District plans upgrade to website, using social media
Consultants say sites lead to better communication
Whitefish Bay - With the intent of more effectively communicating with constituents, school officials plan to begin adopting social media tools and revamping the district website in the near future.
The initiatives are borne out of a nearly year-long communications study that included a hired consultant - the Donovan Group, a firm specializing in educational institutions' communications efforts - and participation from an assembled advisory committee that consisted of School Board members, district staff, administrators and residents.
Joe Donovan, president of the company, presented the board with a finalized communications plan last week. Final recommendations were made after several discussions involving current practices, future goals and administering surveys.
Website tough to navigate
"We created this plan from an area of strength," Donovan said. "The good news is the community values this school district. Normally, when we work with school districts, we work from a place of deficit. The community generally feels (the district) is doing a good job of communicating, but the bar could be raised."
The district's website, wfbschools.com, was identified as one of the top areas of improvement. Despite being comprehensive, findings revealed users found the site difficult to navigate. Efforts are already under way to improve the site.
District Administrator Mary Gavigan said plans include updating a set of guidelines relevant to the site's maintenance and involving more staff members in the process of updating the site. A content management system also is being refined.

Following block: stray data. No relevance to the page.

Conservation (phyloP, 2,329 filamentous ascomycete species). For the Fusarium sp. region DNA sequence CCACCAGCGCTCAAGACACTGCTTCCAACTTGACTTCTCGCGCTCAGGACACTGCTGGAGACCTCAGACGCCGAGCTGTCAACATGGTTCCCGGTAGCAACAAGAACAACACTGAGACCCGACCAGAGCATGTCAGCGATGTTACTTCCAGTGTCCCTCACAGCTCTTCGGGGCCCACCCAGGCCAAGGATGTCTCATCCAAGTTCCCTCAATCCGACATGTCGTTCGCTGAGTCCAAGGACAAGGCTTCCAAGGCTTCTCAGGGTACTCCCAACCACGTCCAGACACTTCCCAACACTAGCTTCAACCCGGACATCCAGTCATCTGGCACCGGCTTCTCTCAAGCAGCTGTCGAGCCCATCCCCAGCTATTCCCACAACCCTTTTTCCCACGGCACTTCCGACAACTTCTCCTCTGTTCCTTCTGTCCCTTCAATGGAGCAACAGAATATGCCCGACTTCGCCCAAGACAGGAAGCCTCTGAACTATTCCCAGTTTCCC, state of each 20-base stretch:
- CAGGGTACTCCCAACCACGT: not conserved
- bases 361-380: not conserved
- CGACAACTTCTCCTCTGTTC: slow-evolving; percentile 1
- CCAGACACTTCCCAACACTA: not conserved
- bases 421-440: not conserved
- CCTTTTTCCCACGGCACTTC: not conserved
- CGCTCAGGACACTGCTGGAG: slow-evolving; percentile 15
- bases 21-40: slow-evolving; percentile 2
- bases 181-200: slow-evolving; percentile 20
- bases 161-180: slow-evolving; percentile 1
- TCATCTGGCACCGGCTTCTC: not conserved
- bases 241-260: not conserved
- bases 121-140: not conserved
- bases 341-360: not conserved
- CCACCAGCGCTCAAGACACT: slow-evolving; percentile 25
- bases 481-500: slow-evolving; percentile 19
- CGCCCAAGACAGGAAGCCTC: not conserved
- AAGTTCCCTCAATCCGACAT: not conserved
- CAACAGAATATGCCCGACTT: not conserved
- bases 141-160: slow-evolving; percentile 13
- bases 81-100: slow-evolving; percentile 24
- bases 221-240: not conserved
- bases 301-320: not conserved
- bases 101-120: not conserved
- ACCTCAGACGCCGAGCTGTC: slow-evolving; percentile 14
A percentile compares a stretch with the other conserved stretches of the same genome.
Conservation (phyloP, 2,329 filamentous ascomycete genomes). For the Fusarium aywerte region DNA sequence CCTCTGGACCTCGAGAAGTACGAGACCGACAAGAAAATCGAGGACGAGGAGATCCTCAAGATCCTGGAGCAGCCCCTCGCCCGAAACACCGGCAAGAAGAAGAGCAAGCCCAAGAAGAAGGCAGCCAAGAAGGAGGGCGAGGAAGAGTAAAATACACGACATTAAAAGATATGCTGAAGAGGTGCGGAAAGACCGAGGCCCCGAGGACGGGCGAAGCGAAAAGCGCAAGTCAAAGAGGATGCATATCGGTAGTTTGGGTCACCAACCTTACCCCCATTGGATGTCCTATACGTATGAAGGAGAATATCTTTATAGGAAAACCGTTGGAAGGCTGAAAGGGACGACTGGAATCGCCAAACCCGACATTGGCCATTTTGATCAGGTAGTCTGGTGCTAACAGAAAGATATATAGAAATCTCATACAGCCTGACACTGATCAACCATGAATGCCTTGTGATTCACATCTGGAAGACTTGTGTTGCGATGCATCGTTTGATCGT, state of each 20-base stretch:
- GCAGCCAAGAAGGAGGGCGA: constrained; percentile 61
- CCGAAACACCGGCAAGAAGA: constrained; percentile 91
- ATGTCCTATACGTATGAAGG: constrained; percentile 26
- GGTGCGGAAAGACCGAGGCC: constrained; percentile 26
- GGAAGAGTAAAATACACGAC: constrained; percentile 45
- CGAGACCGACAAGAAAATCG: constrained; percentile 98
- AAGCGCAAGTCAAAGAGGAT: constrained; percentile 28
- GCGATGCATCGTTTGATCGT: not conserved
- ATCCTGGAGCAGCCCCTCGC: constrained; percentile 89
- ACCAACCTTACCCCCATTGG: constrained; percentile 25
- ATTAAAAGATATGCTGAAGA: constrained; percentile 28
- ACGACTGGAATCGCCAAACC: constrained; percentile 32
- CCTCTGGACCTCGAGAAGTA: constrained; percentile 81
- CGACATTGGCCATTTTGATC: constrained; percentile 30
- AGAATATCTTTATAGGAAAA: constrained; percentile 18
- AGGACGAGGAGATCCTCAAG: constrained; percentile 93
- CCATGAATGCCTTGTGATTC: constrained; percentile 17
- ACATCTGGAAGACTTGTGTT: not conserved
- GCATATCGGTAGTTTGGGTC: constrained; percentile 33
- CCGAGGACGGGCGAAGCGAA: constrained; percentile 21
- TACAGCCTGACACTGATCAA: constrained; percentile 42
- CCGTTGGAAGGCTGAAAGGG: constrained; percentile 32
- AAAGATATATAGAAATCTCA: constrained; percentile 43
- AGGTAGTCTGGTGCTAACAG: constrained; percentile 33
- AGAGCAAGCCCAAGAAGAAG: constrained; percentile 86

"Creating the new look is often the easy process," Donovan said. "Everything else is the heavy lifting."
Getting message out quickly
Other tools designed to engage the community include such social media outlets as Facebook and Twitter.
"It's a great opportunity to get information out quickly; I love it," Donovan said. "But social media can be challenging because it takes work. You need to maintain it. If you create it, you're creating an expectation on the part of parents."
School Board member Marie Greco said she hopes the new initiatives will be a mechanism of facilitating meaningful communication between school officials and the community.
"I think it's important to solicit important, meaningful two-way communication," Greco said. "On (online news site) Patch, you've got a couple of crazy people arguing with one another."
Donovan said common themes throughout the survey and audit process revealed a general sense of trust and transparency from district staff and the community.
According to his findings, Donovan said less than 20 percent of respondents look to the newspaper as a source of information and most respondents use the district website as a primary source.
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